Dry January

Why having a dry-ish life is better than a Dry January

After the excess of Christmas, most people are ready to give alcohol the heave-ho in January. Some people manage a few days. Some people decide to only drink at the weekend. And on Thursdays. And beer and wine totally doesn’t count. If you’re at home. Oh shit. Etc.

Others, like alcoholic athletes embrace ‘Dry January’ with steely determination, and make it through to the 31st without so much as a drop of cider vinegar touching their lips. Then, come 1st Feb, they’ll go bat-shit crazy on a massive booze-fuelled bender, undoing any ‘good’ of the alcohol-free month prior.

Me? I’ve been thinking about drinking (and becoming a poet, clearly) a lot recently. Not in an alcoholic, ‘is 9am too early to crack open a Special Brew?’ way. But in a more ‘conscious’ and considered way. And by that I mean finally having the stark realisation that the decision to drink (or not to drink) is MINE, always mine.

Now, I know that might not sound like rocket science to many, but seriously, THINK ABOUT IT. I honestly believe most of us drink because it’s just considered the social norm, especially here in Britain. From the age of *cough* 14 (sorry mum) when you have your first swig of cider (procured from your parents’ drinks cabinet) – or in my case a sip from a jazzy bottle of Hooch – while sitting on the swings in the park, through to Fresher’s Week, dinner, dates, team-building and beyond, drinking forms the basis of many of our social interactions for most of our adult lives. Does not drinking thereby make you null and void? DO YOU CEASE TO EXIST IF YOU SAY NO TO A JAGER BOMB?

Throughout my adult life, I have honestly never questioned my consumption of alcohol, but just got on with it. You’re in a pub? You drink. On a night out? Drink? On a date? ALL THE DRINKS. At a Christmas do? Drink. At a press event? Champagne for me, please. Holiday? Piña colada for breakfast, thanks. Wedding? Drink. Funeral? Drink. Baptism? Wet the baby’s head drink. Tired-and-stressed-after-work-and-in-need-of-a-hug? Drink (red wine, obvy). I could go on. There’s a drink for very occasion, and plenty of opportunities for boozing. I just never bothered to consider the alternatives before, and I’m not sure why. Wanting to fit in? Maybe.

It wasn’t until I was pretty unwell in 2013, when my body started to give me a good talking to (by breaking, basically) about the amount of stress I was under, all the shit I was eating and how badly I was treating myself in general that my attitude towards alcohol changed. In fact, it was initially forced to change when one evening, I was about to have my usual glass of red wine to ‘wind down’ and it felt like I’d sipped some acid as it burned painfully down my oesophagus. Another sip, more burning. I tried again the following evening, and the next, but eventually decided to give alcoholic beverages the swerve until I was fully on the road to recovery. That was the big step change for me.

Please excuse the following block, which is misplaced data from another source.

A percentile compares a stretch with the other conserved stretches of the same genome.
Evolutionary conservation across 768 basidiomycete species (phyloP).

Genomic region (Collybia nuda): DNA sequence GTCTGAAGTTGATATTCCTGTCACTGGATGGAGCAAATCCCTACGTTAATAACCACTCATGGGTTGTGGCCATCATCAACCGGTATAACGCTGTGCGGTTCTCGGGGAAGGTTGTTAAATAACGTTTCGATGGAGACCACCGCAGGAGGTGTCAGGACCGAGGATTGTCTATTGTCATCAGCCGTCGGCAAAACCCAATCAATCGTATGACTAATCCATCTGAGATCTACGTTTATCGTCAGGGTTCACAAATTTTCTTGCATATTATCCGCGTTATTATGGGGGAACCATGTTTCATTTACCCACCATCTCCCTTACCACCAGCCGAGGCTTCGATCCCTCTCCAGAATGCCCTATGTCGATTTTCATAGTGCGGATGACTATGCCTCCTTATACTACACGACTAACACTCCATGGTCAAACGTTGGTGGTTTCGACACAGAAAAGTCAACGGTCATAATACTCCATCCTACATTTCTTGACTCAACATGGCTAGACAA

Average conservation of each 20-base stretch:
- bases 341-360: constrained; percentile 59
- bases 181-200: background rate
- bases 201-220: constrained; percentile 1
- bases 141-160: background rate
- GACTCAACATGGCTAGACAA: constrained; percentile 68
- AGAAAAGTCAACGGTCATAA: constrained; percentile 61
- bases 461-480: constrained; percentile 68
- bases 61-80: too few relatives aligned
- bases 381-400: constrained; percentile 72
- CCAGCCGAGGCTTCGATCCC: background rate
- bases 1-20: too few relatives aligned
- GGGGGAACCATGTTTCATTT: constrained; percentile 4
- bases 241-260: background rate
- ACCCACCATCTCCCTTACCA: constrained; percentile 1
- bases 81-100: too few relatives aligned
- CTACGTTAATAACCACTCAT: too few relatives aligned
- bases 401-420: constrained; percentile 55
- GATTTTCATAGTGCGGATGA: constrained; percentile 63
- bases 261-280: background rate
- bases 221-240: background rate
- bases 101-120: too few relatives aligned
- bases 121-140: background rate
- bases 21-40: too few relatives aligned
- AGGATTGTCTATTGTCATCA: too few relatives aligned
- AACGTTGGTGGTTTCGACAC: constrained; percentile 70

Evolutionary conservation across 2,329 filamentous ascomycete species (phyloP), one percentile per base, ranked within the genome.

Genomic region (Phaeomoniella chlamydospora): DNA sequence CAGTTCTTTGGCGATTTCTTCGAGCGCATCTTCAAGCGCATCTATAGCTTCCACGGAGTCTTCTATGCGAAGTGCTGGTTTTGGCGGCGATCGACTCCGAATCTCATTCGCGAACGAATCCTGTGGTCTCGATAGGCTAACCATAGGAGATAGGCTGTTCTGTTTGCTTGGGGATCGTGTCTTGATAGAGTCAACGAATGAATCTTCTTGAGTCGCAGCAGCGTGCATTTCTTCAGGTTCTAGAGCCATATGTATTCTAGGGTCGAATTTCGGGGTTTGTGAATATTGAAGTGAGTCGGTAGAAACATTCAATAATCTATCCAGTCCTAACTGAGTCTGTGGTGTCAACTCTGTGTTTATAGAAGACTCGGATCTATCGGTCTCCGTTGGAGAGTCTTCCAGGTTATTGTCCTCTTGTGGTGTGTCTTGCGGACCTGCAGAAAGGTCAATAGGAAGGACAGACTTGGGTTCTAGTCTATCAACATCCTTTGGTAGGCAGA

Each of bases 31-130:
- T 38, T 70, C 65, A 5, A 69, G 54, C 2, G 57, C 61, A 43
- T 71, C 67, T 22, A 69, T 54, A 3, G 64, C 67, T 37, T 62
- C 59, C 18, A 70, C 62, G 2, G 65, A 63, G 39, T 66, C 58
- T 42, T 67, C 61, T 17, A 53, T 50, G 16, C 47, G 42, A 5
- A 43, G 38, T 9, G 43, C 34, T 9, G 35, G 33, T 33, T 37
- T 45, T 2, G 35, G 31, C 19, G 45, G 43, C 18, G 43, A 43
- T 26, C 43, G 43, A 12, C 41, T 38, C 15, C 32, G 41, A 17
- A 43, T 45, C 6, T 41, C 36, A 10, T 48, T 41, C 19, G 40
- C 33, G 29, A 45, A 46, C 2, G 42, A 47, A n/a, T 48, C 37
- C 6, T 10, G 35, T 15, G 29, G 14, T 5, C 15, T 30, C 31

But, like my attitude to spending and BUYING ALL THE THINGS, the happier I am within myself, the less I want to consume – and that seems to go for alcohol, too. Could it be in the past I was literally drowning my sorrows? Was I drinking without thinking (there it is again) because I was unhappy? Quite possibly.

This is a hard realisation, because deep down I know it’s true. Especially when I flash back to the time where I was so drunk I was hospitalised. Or the time I decided to drink from the drip tray (a true, admittedly disgusting, story). Or the time I thought it would be funny to down all eight shots from one of those wooden paddle things before anyone else could get a look in. Or the time I puked in a planter. Or the time I woke up with a black eye. Or the time I was so drunk, I fell down two flights of concrete stairs. Or the time I was at a house party, dancing and screamed ‘let’s all take our tops off!’ and I did, and it was just me, swaying, in my bra. Oh.

There are lots of stories like that. And, perhaps I’m being too hard on myself, as I was only in my twenties and young (and foolish), having fun. But was I? When I think about the incidents above I actually feel quite… sad. Maybe a bit ashamed? I feel sorry for the girl I was, who drank blindly on nights out, often until she could barely stand up, for fun. Just because. That’s what you do. Gotta keep up. I probably WAS unhappy, I just didn’t know it at the time.